Federal Airlines daredevil pilot Dizzy Davis fakes a heart attack so he doesn’t miss a date. His replacement is the victim of a fatal accident. Dizzy will try to redeem himself by carrying out a suicide mission for the company.
Ceiling Zero is a perfectly Hawksian little film, a new foray into the world of aviation for the director, six years after The Dawn Patrol. He chisels dialogues whose suggestive double-meaning happily passes under the censor’s radar, and plants a sexy, mischievous and determined female character, as he likes them. James Cagney, with whom he got along perfectly for The Crowd Roars, plays a daredevil and talented pilot, seductive and insolent, who does not hesitate to kiss his partner Pat O’Brien. Hawks sharpens his themes, adventure, camaraderie, sharpens his way of filming the relationship between men and women, emphasizes the values, merit, strength, elegance, which he holds dear. A beautiful sketch for the future masterpiece, Only Angels Have Wings, which was released three years later.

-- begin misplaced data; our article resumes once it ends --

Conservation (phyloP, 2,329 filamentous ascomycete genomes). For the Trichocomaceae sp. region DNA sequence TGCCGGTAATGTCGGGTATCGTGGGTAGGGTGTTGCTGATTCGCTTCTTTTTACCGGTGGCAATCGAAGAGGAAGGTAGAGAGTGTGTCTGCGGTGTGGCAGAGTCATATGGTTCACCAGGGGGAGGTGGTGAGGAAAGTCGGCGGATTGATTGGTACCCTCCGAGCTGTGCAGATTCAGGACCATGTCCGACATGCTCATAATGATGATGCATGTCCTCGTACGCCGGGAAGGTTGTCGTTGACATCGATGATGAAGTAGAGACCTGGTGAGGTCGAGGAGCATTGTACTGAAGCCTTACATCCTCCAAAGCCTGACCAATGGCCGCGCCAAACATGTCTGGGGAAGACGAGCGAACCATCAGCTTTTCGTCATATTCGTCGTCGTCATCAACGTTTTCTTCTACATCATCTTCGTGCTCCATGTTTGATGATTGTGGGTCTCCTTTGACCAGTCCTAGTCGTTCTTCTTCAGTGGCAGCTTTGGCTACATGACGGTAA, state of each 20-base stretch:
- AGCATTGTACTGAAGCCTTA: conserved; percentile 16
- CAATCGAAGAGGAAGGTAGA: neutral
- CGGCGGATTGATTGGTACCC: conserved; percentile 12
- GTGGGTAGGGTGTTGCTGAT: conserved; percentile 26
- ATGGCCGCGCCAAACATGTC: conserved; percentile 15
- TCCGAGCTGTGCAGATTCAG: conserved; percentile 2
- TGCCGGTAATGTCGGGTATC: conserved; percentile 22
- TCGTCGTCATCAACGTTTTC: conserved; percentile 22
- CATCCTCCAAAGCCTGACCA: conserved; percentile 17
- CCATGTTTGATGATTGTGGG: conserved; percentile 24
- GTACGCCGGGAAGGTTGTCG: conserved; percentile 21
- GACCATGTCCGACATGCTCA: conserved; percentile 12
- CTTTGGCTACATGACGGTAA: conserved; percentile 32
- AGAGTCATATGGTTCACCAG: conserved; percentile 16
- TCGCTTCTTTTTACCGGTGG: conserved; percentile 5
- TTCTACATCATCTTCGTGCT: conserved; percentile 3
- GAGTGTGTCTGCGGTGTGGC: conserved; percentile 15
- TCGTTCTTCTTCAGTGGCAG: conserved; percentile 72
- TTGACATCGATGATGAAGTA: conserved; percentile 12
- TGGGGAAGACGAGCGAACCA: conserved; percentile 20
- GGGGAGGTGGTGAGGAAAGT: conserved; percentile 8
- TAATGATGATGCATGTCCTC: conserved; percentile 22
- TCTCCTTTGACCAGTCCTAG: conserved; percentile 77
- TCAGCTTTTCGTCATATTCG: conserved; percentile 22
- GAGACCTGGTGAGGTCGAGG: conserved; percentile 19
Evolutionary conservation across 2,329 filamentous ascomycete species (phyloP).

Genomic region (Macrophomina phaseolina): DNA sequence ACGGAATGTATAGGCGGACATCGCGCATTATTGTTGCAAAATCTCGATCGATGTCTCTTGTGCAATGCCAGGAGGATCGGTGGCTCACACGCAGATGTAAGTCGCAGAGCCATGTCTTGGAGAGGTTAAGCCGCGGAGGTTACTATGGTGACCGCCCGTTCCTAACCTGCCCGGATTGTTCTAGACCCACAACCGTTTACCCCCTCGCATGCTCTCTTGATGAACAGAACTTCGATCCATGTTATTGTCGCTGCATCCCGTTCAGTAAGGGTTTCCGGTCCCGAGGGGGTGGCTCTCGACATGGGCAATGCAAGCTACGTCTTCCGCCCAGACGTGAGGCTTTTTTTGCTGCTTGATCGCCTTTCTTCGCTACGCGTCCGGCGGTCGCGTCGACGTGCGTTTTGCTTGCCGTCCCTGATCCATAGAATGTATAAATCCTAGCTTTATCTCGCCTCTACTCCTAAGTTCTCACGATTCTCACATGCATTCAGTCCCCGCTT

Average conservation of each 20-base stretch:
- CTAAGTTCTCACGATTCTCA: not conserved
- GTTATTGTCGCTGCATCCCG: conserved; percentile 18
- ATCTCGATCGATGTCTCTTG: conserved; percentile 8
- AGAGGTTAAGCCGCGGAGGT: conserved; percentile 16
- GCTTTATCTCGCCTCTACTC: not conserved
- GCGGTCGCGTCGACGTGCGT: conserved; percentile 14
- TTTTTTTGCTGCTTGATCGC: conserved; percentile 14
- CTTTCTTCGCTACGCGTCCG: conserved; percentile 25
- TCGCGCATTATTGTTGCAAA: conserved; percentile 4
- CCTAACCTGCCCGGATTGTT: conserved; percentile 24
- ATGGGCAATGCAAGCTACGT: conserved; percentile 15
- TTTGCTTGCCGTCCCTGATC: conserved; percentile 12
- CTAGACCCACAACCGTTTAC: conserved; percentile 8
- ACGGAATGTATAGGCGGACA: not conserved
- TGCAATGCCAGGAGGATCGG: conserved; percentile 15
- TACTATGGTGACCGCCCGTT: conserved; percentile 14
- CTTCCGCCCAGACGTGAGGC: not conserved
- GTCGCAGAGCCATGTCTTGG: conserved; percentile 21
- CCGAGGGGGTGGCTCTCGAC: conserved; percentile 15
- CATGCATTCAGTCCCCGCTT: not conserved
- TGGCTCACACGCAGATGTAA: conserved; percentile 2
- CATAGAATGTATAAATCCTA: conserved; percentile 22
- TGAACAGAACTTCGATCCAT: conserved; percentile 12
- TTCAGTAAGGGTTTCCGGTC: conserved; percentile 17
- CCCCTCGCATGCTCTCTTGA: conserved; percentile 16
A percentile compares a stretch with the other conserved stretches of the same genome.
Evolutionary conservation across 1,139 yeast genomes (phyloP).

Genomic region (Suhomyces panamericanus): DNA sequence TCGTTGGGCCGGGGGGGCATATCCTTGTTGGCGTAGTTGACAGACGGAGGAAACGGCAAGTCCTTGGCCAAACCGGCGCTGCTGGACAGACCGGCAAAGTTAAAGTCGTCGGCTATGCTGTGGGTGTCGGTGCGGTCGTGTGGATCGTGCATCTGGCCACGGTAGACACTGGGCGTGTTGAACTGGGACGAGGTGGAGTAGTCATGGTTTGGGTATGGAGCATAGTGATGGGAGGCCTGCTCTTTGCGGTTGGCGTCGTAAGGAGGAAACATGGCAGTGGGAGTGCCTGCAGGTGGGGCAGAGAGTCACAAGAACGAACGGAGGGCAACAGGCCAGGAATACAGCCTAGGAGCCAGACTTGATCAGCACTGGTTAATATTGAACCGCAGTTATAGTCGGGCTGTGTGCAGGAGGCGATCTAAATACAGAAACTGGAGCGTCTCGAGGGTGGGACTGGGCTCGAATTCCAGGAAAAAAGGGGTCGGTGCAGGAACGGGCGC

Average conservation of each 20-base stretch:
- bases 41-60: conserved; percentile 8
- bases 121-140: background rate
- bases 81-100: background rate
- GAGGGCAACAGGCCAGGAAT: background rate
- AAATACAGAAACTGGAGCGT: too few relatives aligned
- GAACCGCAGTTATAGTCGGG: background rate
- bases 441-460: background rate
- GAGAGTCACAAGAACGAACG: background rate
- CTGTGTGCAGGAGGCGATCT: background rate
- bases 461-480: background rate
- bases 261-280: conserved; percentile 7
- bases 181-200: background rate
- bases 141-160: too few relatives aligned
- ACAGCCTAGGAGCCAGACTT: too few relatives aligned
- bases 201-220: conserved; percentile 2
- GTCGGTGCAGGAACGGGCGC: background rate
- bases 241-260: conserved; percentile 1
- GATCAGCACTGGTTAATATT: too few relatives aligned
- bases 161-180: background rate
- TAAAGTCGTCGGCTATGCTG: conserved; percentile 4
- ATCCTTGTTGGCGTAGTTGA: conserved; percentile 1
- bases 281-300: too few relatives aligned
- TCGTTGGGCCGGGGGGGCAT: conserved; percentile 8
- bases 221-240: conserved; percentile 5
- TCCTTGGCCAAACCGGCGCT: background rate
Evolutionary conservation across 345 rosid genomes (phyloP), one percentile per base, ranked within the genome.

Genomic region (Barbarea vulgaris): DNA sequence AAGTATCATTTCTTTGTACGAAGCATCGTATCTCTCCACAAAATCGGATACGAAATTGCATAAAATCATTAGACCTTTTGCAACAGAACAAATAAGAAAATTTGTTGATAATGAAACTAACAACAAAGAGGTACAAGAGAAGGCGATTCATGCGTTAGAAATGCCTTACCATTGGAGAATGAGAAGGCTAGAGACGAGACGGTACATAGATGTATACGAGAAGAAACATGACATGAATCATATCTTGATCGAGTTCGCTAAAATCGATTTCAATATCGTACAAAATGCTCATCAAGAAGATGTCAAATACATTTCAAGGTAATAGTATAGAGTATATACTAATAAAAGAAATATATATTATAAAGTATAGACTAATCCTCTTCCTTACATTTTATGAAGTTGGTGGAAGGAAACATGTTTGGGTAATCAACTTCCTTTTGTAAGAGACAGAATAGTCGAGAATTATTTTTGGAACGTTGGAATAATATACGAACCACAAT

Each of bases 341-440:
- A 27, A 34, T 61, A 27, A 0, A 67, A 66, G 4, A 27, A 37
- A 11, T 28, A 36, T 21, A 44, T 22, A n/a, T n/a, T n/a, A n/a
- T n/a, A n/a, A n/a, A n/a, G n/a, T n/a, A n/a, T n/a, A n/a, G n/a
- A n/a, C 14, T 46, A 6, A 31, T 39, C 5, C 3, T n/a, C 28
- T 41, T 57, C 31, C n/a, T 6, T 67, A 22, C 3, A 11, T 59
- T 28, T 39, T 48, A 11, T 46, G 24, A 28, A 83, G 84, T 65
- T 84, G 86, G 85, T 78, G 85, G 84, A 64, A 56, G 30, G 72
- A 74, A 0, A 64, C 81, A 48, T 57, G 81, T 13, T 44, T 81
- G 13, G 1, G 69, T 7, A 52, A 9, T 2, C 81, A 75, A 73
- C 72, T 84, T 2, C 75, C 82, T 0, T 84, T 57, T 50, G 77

Howard Hawks (1896 – 1977) was an American film director, producer and screenwriter of the classic Hollywood era. A versatile film director, he explored many genres such as comedies, dramas, gangster films, science fiction, film noir, war films and westerns. His most popular films include Scarface (1932), Bringing Up Baby (1938), Only Angels Have Wings (1939), Red River (1948), The Thing from Another World (1951), Gentlemen Prefer Blondes (1953), and Rio Bravo (1959).
In 1974, he was awarded an Honorary Academy Award as “a giant of the American cinema whose pictures, taken as a whole, represent one of the most consistent, vivid, and varied bodies of work in world cinema.” His work has influenced many directors such as Martin Scorsese, Robert Altman, John Carpenter, Rainer Werner Fassbinder, Quentin Tarantino and Michael Mann.
James Cagney, Pat O'Brien, June Travis
Cosmopolitan Productions, First National Pictures, Warner Bros
Oliver S. Garretson
M.K. Jerome, Bernhard Kaun
Warner Bros - firstname.lastname@example.org